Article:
With all due respect to subject line generators, 101 subject line lead magnets, and copywriters with great open rates… getting someone to open an email is essential, but the content is where the action is.
Most content falls short. We’ve found that the right content can double, even triple (sometimes much more since some are painfully low) click-through rates. All else equal, that can translate to 2-3 times the sales through improved content.
Content fails because the writers are smart, and they assume their readers are intelligent, modern, interested humans. They use educated language and write in a “professional” style to impress that intelligent human.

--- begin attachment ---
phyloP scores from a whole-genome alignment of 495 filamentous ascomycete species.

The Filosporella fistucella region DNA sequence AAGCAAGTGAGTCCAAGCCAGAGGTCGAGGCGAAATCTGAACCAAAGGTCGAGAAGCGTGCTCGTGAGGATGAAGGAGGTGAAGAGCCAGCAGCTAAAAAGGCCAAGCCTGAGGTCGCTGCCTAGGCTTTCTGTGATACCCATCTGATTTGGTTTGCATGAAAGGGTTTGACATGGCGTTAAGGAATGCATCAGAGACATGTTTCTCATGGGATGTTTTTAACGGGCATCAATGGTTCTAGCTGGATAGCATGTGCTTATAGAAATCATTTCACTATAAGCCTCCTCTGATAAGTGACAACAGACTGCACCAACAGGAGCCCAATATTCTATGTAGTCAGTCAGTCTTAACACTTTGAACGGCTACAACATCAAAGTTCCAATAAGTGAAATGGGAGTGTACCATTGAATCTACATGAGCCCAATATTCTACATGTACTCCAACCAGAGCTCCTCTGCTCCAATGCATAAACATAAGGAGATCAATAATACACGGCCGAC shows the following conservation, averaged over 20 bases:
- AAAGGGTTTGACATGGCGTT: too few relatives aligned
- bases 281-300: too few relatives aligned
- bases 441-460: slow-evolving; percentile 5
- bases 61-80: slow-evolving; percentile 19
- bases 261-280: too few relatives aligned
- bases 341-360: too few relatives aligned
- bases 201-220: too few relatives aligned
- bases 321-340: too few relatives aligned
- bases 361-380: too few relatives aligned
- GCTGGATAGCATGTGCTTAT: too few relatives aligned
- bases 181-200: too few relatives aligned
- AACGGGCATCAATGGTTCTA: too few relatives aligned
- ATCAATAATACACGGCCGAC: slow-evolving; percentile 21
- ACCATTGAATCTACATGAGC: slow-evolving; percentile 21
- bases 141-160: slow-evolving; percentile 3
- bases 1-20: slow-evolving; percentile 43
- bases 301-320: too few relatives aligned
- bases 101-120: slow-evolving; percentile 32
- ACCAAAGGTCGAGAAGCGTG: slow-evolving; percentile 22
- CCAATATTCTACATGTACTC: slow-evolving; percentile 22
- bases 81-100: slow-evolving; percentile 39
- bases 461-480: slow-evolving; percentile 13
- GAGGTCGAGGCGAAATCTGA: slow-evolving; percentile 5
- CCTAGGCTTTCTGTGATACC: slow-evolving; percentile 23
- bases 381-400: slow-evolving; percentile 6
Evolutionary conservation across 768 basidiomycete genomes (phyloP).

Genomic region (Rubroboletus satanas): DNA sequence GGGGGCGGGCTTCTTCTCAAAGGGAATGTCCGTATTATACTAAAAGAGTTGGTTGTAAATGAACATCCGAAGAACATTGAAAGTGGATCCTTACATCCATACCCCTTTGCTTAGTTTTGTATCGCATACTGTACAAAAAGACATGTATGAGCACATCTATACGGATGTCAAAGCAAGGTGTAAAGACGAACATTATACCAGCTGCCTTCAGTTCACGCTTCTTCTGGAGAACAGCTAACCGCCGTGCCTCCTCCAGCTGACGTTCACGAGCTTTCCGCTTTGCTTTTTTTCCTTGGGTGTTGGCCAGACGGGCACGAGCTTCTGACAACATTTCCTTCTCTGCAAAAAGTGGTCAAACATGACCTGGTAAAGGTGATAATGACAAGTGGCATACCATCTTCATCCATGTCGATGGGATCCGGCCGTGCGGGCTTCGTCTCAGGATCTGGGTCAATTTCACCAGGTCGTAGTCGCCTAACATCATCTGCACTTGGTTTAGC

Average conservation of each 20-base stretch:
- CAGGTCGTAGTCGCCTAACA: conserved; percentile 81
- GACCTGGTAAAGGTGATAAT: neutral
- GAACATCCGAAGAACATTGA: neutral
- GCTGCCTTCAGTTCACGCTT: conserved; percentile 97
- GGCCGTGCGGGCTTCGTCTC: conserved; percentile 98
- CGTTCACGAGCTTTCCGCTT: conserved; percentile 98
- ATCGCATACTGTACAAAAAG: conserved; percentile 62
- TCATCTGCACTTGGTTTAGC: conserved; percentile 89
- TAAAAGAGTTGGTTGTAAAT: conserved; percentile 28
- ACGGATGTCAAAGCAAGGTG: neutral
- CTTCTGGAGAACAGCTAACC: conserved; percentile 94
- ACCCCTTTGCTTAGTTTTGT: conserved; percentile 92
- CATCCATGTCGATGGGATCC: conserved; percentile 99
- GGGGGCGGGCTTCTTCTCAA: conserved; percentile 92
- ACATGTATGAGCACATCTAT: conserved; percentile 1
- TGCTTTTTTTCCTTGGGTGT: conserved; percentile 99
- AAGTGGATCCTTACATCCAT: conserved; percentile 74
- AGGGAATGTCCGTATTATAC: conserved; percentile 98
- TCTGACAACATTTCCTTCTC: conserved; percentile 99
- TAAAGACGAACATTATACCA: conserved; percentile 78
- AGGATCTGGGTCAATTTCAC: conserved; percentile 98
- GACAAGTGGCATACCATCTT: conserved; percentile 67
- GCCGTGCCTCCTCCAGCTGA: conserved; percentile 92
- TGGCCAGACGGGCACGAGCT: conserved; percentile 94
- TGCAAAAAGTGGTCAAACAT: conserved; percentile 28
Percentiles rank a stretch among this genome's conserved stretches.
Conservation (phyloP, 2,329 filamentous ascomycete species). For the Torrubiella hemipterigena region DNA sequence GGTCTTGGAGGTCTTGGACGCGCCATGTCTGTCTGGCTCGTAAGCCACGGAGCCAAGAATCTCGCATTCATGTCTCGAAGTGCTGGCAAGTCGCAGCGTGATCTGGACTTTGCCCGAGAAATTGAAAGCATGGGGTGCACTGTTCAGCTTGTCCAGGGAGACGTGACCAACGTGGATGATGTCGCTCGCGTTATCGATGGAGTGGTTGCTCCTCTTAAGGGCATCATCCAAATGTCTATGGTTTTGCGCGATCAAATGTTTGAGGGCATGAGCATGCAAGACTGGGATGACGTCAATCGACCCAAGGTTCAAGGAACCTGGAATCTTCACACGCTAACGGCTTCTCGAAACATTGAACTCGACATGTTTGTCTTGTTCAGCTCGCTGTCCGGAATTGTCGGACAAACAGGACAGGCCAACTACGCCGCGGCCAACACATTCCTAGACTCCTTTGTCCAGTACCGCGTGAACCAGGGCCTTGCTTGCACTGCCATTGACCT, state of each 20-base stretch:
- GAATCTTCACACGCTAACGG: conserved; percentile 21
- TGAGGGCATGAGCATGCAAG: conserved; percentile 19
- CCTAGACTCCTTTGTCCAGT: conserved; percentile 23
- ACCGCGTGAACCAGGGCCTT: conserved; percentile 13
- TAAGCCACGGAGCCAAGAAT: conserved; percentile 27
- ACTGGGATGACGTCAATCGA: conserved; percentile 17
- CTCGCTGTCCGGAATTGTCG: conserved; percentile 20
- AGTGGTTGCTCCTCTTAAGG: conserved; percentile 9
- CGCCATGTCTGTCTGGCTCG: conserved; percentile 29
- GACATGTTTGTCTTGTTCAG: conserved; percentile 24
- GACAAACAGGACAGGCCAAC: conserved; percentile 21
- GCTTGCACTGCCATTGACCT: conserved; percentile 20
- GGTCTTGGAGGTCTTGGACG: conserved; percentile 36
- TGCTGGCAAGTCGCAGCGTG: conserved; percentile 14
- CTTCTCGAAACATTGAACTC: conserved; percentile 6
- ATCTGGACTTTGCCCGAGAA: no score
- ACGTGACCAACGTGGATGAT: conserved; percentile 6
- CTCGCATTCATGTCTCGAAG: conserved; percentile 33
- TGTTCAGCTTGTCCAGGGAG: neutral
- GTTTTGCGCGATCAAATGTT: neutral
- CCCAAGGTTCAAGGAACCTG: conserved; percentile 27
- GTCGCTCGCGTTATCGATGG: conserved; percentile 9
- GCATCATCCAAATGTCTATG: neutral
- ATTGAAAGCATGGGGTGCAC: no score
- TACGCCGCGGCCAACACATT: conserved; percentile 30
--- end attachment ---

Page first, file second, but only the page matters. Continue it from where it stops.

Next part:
So their emails end up open but unread, lumped in with all the other humdrum spreading through the ether.
Because the reader of your marketing email isn’t really human at all. The reader is actually a skeptical reptilian gatekeeper. So if you want them to read your content, you’ll need strategies to appeal to the gatekeeper. I offer you six.
First, the reality of attention
You’ve probably heard that the average human attention span is less than that of a goldfish. If you haven’t, here’s the short version: researchers compared humans and goldfish. Goldfish have an attention span of nine seconds, humans eight seconds.
It turns out that as entertaining as that statistic is, the research was probably flawed and many disputed the conclusion. Our first-hand data suggest that eight seconds is generous when it comes to piquing the interest of a digital consumer, so we still think it is a great rule of thumb.